Residents in the city of Moscow are now officially being monitored by thousands of cameras that are using a facial recognition system.
The system had been in pilot form since earlier this year, and the facial recognition software is now officially being used.
“The issue is that it takes lots of hours to look through in the archive. That’s why we started the project pilot — it helps us organize the video,” said Artem Ermolaev, CIO of the city’s Department of Information Technologies, TechCrunch reported.
There are more than 170,000 camera’s in the city’s network, which keeps five full days of video footage archived at all times.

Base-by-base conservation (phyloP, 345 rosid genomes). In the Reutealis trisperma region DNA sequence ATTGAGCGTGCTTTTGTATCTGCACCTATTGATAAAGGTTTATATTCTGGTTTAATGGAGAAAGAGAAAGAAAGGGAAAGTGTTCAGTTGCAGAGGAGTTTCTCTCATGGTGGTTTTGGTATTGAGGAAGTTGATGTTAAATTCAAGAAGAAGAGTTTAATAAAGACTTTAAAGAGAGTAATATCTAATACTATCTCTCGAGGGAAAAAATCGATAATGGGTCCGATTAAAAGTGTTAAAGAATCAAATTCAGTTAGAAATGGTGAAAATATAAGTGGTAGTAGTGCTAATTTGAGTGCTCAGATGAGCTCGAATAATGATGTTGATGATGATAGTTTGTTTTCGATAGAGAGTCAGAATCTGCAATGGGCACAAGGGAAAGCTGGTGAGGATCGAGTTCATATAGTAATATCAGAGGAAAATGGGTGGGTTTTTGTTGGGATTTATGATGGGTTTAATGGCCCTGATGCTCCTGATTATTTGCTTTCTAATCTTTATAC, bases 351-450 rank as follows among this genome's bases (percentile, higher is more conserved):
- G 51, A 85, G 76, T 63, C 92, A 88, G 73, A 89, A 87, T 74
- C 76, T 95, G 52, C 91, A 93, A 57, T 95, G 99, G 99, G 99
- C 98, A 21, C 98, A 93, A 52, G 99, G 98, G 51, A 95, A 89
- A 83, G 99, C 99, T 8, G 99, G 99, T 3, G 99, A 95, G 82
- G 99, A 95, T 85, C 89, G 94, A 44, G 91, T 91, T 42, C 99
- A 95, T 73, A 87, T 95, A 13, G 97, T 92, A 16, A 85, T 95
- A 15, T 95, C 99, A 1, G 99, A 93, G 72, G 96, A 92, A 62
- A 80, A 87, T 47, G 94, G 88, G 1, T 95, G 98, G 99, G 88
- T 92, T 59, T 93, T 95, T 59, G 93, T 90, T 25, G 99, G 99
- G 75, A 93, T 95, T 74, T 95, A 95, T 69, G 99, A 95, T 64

Aside from 24/7 surveillance, there are other uses for such a system: crime monitoring and searching for reported lost persons, such as children or elderly. The system could also be used to monitor city services such as garbage removal.
While this sounds in-depth, Ermolaev told TechCrunch: “It’s all hashcodes, not someone’s family name or something.”
The cameras are owned by the government, but not all of them – some are commercially owned, and “you could put one up outside your apartment and add it to the network if you wanted,” Ermolaev said, adding that access is “strictly controlled” and data is “kept secure in a government-run storage facility.”
“There are two main challenges now,” Ermolaev said, TechCrunch reported. “How can we use these analytics on all cameras? And we need to have the system understand not only humans, but objects.”